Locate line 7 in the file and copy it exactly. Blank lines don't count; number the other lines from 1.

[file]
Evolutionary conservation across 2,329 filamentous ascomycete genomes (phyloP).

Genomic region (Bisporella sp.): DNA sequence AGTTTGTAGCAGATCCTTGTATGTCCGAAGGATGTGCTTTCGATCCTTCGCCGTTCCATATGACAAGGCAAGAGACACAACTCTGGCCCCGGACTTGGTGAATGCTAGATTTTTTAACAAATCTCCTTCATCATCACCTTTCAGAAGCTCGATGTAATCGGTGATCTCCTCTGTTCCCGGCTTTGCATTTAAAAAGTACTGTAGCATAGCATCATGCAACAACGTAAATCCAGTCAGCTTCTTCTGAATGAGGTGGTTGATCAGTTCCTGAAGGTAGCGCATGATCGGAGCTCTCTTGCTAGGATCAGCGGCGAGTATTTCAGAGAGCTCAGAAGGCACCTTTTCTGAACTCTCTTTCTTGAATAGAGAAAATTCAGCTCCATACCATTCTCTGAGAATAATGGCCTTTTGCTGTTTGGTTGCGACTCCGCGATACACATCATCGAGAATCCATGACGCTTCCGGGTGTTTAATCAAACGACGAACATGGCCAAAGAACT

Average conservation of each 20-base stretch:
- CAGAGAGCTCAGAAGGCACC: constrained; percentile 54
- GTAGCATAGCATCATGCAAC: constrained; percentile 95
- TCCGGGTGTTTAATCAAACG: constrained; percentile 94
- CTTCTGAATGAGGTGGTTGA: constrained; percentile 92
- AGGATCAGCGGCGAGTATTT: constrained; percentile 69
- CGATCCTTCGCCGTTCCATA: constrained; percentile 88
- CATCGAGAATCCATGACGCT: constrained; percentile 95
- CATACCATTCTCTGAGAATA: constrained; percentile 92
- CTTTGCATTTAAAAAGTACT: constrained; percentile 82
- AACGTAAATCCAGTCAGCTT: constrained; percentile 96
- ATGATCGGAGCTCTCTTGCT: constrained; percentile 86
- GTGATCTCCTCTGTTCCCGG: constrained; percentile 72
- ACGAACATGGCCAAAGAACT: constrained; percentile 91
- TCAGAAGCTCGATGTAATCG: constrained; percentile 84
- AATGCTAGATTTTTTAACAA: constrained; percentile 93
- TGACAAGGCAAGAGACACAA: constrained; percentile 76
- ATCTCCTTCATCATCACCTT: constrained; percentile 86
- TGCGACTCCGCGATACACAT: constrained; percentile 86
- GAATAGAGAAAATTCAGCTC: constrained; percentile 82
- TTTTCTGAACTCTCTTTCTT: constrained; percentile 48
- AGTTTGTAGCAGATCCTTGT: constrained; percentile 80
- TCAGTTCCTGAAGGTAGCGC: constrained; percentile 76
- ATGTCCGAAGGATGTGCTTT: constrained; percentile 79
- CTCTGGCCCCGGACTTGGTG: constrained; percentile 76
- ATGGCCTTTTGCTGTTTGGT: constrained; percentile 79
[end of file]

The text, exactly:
- CTTCTGAATGAGGTGGTTGA: constrained; percentile 92